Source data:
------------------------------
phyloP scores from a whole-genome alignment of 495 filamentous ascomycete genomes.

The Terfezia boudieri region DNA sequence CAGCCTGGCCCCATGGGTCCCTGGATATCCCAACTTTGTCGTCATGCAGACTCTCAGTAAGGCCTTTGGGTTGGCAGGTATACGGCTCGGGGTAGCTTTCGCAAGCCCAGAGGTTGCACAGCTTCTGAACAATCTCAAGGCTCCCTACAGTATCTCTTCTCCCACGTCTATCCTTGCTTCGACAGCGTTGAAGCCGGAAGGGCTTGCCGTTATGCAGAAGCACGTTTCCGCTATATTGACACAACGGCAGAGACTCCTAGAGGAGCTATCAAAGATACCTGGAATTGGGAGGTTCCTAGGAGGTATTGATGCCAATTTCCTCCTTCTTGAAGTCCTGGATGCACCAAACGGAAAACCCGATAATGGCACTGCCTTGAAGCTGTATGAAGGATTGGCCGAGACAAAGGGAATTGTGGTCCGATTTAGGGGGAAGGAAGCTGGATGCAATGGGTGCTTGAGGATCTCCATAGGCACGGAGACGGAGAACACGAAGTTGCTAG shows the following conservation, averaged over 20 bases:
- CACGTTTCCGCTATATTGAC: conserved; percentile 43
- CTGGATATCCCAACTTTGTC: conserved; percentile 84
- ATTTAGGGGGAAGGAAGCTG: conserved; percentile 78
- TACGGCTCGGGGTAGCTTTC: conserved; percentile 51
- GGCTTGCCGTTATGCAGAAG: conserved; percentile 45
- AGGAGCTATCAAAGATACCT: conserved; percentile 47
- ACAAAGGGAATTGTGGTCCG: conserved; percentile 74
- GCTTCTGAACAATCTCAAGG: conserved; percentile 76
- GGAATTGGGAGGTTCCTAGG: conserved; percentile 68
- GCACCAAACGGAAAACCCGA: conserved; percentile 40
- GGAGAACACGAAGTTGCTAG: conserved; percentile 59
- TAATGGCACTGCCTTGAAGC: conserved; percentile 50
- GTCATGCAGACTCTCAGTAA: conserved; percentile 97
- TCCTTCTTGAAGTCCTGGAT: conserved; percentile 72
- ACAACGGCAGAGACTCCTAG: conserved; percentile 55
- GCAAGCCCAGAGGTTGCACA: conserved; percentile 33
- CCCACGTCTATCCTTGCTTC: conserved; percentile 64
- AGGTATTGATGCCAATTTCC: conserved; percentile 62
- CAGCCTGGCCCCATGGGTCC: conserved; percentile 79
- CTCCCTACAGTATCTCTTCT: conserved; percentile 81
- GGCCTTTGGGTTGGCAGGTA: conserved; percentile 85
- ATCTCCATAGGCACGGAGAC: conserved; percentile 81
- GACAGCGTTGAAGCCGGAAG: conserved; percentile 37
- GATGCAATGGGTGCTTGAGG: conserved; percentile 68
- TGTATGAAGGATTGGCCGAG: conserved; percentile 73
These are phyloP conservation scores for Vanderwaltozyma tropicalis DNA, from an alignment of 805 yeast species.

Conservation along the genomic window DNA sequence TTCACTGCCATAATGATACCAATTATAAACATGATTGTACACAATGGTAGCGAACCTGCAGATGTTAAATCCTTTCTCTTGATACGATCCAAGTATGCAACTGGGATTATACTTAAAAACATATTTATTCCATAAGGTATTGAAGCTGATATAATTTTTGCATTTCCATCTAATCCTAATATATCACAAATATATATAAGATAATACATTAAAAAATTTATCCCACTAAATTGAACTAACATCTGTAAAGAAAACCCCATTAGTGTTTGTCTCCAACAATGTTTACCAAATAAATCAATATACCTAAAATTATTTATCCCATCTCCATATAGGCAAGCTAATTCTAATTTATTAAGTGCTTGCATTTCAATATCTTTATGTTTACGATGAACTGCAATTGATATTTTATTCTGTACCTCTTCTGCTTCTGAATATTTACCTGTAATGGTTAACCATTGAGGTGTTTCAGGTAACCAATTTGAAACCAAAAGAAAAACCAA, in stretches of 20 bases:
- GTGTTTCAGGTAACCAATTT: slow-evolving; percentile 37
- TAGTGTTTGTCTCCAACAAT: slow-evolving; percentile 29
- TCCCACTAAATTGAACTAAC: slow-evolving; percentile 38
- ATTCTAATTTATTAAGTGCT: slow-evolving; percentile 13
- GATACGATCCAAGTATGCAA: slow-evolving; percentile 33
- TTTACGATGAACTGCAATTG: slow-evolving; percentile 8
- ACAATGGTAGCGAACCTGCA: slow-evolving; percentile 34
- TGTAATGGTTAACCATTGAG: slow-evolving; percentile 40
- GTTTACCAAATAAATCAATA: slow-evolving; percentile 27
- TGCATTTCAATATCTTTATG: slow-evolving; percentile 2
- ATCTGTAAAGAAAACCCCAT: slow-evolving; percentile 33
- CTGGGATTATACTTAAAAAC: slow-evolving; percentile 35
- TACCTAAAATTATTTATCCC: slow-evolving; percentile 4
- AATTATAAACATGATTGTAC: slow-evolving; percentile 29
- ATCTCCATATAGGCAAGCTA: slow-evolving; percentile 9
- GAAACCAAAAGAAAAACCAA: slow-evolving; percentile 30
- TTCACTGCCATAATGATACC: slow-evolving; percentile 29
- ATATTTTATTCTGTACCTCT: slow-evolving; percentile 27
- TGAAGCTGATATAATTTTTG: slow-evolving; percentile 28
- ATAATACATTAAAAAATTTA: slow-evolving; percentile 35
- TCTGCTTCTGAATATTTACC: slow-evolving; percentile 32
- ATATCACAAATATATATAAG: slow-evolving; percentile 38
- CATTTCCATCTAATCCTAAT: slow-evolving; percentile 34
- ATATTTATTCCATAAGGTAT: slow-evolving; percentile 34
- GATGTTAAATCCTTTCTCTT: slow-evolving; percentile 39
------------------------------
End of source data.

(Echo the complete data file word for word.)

phyloP scores from a whole-genome alignment of 495 filamentous ascomycete genomes.

The Terfezia boudieri region DNA sequence CAGCCTGGCCCCATGGGTCCCTGGATATCCCAACTTTGTCGTCATGCAGACTCTCAGTAAGGCCTTTGGGTTGGCAGGTATACGGCTCGGGGTAGCTTTCGCAAGCCCAGAGGTTGCACAGCTTCTGAACAATCTCAAGGCTCCCTACAGTATCTCTTCTCCCACGTCTATCCTTGCTTCGACAGCGTTGAAGCCGGAAGGGCTTGCCGTTATGCAGAAGCACGTTTCCGCTATATTGACACAACGGCAGAGACTCCTAGAGGAGCTATCAAAGATACCTGGAATTGGGAGGTTCCTAGGAGGTATTGATGCCAATTTCCTCCTTCTTGAAGTCCTGGATGCACCAAACGGAAAACCCGATAATGGCACTGCCTTGAAGCTGTATGAAGGATTGGCCGAGACAAAGGGAATTGTGGTCCGATTTAGGGGGAAGGAAGCTGGATGCAATGGGTGCTTGAGGATCTCCATAGGCACGGAGACGGAGAACACGAAGTTGCTAG shows the following conservation, averaged over 20 bases:
- CACGTTTCCGCTATATTGAC: conserved; percentile 43
- CTGGATATCCCAACTTTGTC: conserved; percentile 84
- ATTTAGGGGGAAGGAAGCTG: conserved; percentile 78
- TACGGCTCGGGGTAGCTTTC: conserved; percentile 51
- GGCTTGCCGTTATGCAGAAG: conserved; percentile 45
- AGGAGCTATCAAAGATACCT: conserved; percentile 47
- ACAAAGGGAATTGTGGTCCG: conserved; percentile 74
- GCTTCTGAACAATCTCAAGG: conserved; percentile 76
- GGAATTGGGAGGTTCCTAGG: conserved; percentile 68
- GCACCAAACGGAAAACCCGA: conserved; percentile 40
- GGAGAACACGAAGTTGCTAG: conserved; percentile 59
- TAATGGCACTGCCTTGAAGC: conserved; percentile 50
- GTCATGCAGACTCTCAGTAA: conserved; percentile 97
- TCCTTCTTGAAGTCCTGGAT: conserved; percentile 72
- ACAACGGCAGAGACTCCTAG: conserved; percentile 55
- GCAAGCCCAGAGGTTGCACA: conserved; percentile 33
- CCCACGTCTATCCTTGCTTC: conserved; percentile 64
- AGGTATTGATGCCAATTTCC: conserved; percentile 62
- CAGCCTGGCCCCATGGGTCC: conserved; percentile 79
- CTCCCTACAGTATCTCTTCT: conserved; percentile 81
- GGCCTTTGGGTTGGCAGGTA: conserved; percentile 85
- ATCTCCATAGGCACGGAGAC: conserved; percentile 81
- GACAGCGTTGAAGCCGGAAG: conserved; percentile 37
- GATGCAATGGGTGCTTGAGG: conserved; percentile 68
- TGTATGAAGGATTGGCCGAG: conserved; percentile 73
These are phyloP conservation scores for Vanderwaltozyma tropicalis DNA, from an alignment of 805 yeast species.

Conservation along the genomic window DNA sequence TTCACTGCCATAATGATACCAATTATAAACATGATTGTACACAATGGTAGCGAACCTGCAGATGTTAAATCCTTTCTCTTGATACGATCCAAGTATGCAACTGGGATTATACTTAAAAACATATTTATTCCATAAGGTATTGAAGCTGATATAATTTTTGCATTTCCATCTAATCCTAATATATCACAAATATATATAAGATAATACATTAAAAAATTTATCCCACTAAATTGAACTAACATCTGTAAAGAAAACCCCATTAGTGTTTGTCTCCAACAATGTTTACCAAATAAATCAATATACCTAAAATTATTTATCCCATCTCCATATAGGCAAGCTAATTCTAATTTATTAAGTGCTTGCATTTCAATATCTTTATGTTTACGATGAACTGCAATTGATATTTTATTCTGTACCTCTTCTGCTTCTGAATATTTACCTGTAATGGTTAACCATTGAGGTGTTTCAGGTAACCAATTTGAAACCAAAAGAAAAACCAA, in stretches of 20 bases:
- GTGTTTCAGGTAACCAATTT: slow-evolving; percentile 37
- TAGTGTTTGTCTCCAACAAT: slow-evolving; percentile 29
- TCCCACTAAATTGAACTAAC: slow-evolving; percentile 38
- ATTCTAATTTATTAAGTGCT: slow-evolving; percentile 13
- GATACGATCCAAGTATGCAA: slow-evolving; percentile 33
- TTTACGATGAACTGCAATTG: slow-evolving; percentile 8
- ACAATGGTAGCGAACCTGCA: slow-evolving; percentile 34
- TGTAATGGTTAACCATTGAG: slow-evolving; percentile 40
- GTTTACCAAATAAATCAATA: slow-evolving; percentile 27
- TGCATTTCAATATCTTTATG: slow-evolving; percentile 2
- ATCTGTAAAGAAAACCCCAT: slow-evolving; percentile 33
- CTGGGATTATACTTAAAAAC: slow-evolving; percentile 35
- TACCTAAAATTATTTATCCC: slow-evolving; percentile 4
- AATTATAAACATGATTGTAC: slow-evolving; percentile 29
- ATCTCCATATAGGCAAGCTA: slow-evolving; percentile 9
- GAAACCAAAAGAAAAACCAA: slow-evolving; percentile 30
- TTCACTGCCATAATGATACC: slow-evolving; percentile 29
- ATATTTTATTCTGTACCTCT: slow-evolving; percentile 27
- TGAAGCTGATATAATTTTTG: slow-evolving; percentile 28
- ATAATACATTAAAAAATTTA: slow-evolving; percentile 35
- TCTGCTTCTGAATATTTACC: slow-evolving; percentile 32
- ATATCACAAATATATATAAG: slow-evolving; percentile 38
- CATTTCCATCTAATCCTAAT: slow-evolving; percentile 34
- ATATTTATTCCATAAGGTAT: slow-evolving; percentile 34
- GATGTTAAATCCTTTCTCTT: slow-evolving; percentile 39